I've gone light on the recap because the pacing and atmosphere are integral to the success of Wytches, and the creators should be left to tell the story at their own pace. There are surprises. There are shocks. There's a school bully so scary she's almost a parody, but we're seeing her through the veil of Sailor's memory, so perhaps she wasn't actually a cavewoman.


Eerie events are all very well, but if we don't care about the people to whom they're happening, the work won't, well, work. Happily, Snyder's script evokes the warmth within the Rooks family with just a few exchanges, and Jock's figure and background work makes them, and their world, feel real; I especially like the look of parents Charlie (think the dad from Calvin and Hobbes) and Lucy (a wheelchair user, but don't call her 'bound'). Matt Hollingsworth's colours help scenes transition smoothly from nightmarish to pastoral and back again, while Clem Robins grounds events with his understated lettering. A shout-out, too, to editor David Brothers for solid wrangling of creatives and the no-doubt numerous ways in which he helped ensure this instalment is such an effective opener.

Wytches makes the woods scary in a way the Blair Witch Project, with its dependence on shakycam and shakier acting, never managed. I don't know how long the series is set to run, but I can't wait to see where the story of the Rooks goes. I hope they're OK.

But I doubt they will be.

Klarion #1 review


Created by Jack Kirby, Klarion is a young warlock from the other dimensional realm of Witch-World. This debut issue sees him travel to a multiversal New York where he gets a job as a cook at the Moody Museum, said to be a haven for wizards on the downlow. Soon he's befriended teenage oddballs Rasp and Zell and using his spells in a fight at the Necropolitan Club. Watching from the edges are competing pairs of manipulators: his bosses, Piper and Noah, and the club's owners, Coal and Necrot, who tempt the young with cyber-drugs.




Or something. I commend writer Ann Nocenti for the dreamlike ease with which her script propels Klarion through the issue, and the air of witty playfulness, but Klarion #1 did leave me rather bemused. Weird people are around every corner, odd things are accepted without question asked or explanation offered. There seems to be a war coming, with possibly neither side being the good guys, and both factions wishing to use Klarion, Rasp and Zell. We are told that Rasp is a descendant of Rasputin, making him difficult to kill, while (Rapun)Zell lives in a tower and has great hair ... subtle this isn't.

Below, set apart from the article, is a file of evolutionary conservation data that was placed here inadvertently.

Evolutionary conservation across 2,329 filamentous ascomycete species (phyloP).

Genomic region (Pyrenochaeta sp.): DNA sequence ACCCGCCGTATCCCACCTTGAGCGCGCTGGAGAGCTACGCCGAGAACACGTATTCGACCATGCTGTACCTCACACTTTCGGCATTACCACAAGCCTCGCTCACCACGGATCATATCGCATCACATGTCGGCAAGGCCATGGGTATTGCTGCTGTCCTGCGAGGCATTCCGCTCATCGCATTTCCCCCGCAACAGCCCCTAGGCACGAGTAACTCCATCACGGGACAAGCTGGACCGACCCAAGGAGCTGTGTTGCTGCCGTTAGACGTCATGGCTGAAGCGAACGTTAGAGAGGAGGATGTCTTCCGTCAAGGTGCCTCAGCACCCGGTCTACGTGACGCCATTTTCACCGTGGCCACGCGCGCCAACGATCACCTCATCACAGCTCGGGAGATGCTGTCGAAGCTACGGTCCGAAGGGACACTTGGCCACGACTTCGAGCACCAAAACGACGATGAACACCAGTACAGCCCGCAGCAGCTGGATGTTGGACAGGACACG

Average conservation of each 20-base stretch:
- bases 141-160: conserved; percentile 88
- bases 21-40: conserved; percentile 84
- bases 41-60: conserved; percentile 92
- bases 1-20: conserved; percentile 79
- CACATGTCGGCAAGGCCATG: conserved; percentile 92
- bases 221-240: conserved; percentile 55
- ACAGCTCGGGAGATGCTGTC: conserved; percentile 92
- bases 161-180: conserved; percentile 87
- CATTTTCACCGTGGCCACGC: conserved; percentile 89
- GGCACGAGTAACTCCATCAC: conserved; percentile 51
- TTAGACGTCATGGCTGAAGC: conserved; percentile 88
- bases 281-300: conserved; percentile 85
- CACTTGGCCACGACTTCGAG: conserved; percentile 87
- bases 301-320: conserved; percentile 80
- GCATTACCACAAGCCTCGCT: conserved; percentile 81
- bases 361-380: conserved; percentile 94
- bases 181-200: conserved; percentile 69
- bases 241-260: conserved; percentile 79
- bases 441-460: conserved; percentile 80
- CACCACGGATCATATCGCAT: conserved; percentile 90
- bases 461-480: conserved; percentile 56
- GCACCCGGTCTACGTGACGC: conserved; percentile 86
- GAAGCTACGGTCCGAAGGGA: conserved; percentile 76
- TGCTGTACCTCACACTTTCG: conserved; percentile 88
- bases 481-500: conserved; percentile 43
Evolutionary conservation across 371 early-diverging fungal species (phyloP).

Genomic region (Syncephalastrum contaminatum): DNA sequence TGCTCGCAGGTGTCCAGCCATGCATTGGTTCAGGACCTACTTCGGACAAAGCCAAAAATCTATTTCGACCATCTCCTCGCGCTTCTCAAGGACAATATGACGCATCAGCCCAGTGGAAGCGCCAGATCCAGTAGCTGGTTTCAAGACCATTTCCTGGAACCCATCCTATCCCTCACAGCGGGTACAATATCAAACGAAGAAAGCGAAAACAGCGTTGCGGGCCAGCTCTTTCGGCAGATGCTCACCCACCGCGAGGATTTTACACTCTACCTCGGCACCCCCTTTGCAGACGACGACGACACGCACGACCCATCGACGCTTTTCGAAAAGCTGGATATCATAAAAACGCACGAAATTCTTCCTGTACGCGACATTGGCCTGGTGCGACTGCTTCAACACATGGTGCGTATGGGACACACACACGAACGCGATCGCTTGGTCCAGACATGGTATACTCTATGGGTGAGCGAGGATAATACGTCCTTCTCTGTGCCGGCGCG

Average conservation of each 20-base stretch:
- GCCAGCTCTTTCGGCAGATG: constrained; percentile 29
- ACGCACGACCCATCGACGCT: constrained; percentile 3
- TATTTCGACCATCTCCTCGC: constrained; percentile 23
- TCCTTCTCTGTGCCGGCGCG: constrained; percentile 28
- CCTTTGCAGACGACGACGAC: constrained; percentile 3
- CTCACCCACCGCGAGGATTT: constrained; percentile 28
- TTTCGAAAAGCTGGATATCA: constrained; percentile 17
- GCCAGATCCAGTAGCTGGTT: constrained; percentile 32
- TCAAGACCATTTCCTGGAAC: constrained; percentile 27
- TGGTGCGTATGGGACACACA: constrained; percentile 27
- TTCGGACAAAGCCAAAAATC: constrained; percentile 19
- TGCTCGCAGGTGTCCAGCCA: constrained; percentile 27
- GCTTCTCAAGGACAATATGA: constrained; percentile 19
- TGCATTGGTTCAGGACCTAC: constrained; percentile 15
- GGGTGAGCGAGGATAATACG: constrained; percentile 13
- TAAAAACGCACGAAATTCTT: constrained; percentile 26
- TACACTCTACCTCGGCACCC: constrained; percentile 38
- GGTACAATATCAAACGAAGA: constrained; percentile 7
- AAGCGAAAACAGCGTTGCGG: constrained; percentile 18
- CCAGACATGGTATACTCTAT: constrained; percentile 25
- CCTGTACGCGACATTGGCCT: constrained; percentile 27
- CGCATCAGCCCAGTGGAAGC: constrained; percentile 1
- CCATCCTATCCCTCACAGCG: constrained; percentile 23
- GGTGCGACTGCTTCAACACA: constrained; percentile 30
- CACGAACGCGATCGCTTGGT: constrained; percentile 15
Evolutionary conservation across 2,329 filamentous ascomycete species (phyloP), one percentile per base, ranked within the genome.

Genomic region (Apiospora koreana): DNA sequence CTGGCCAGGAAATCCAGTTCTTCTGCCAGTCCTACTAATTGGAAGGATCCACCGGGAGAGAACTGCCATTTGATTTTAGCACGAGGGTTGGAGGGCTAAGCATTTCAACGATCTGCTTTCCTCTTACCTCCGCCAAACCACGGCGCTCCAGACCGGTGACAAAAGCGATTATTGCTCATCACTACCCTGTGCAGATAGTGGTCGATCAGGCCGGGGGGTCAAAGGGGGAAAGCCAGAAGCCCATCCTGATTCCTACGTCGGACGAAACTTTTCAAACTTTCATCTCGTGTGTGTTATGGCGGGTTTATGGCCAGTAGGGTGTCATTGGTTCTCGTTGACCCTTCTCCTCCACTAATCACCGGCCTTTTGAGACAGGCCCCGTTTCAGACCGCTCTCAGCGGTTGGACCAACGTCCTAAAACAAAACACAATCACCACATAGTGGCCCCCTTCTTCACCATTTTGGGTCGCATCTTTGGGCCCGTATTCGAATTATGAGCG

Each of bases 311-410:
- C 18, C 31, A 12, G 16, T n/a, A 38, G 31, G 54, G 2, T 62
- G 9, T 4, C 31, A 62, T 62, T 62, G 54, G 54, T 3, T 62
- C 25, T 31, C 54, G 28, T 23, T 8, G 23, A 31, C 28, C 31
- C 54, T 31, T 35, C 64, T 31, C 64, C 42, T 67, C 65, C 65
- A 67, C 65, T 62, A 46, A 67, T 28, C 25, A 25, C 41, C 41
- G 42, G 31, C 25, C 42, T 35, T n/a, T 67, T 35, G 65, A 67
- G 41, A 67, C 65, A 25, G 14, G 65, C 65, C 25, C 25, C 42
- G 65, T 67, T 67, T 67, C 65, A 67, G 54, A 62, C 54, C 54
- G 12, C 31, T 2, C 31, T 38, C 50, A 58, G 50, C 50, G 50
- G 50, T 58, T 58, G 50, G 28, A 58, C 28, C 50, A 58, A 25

What it is, is intriguing. Sure, that's partly to do with the lack of information about a world Nocenti clearly has worked out, but it's also about the artwork. Trevor McCarthy's illustrations in Batwoman were gorgeous; here, they're astonishing, their work promising a world of mystery and wonder. 



Layouts, character designs, backgrounds, executions - 'feast for the eyes doesn't begin to describe it'. And Guy Major's wonderfully well-balanced colours only make things more edible. Check out those cute critters further up! Combine Nocenti's talent for the weird and opaque with McCarthy and Major's own conjuring tricks, add in Pat Brosseu's stylish calligraphy and we could have magic here. If Nocenti dials back the mannered dialogue just a tad, this will become more my kind of comic book. As it is, I'm intrigued enough to give it a few issues.

Oh, and there's a new take on Teekle, Klarion's feline familiar - still adorable, but somewhat, shall we say, changed...

Wednesday, 8 October 2014

Batgirl #35 review


It's the first week of Barbara Gordon's new life as a postgrad in Gotham's buzzing Burnside area and it's not going too well. Her bank account is overdrawn, her research funding hasn't come through, she's fallen out with Black Canary and her computer has been stolen.

What's a Batgirl to do but investigate, and the combination of Barbara's eidetic memory and fighting skills has things sorted by page 20 of an issue that feels a lot longer.

The impression is due to the packed script by Cameron Stewart and Brenden Fletcher, brought to visual life by Babs Tarr's art, after the breakdowns of Stewart. Maris Wicks applies appealing colours while the choices of letterer Jared K Fletcher are vital in selling the story. In short order we meet new roommates Frankie and Liz, learn that Barbara is to work on an urban geography project and see her create a new Batgirl costume. The fresh look is necessitated by her old gear going up in smoke in an explosion at Canary's building.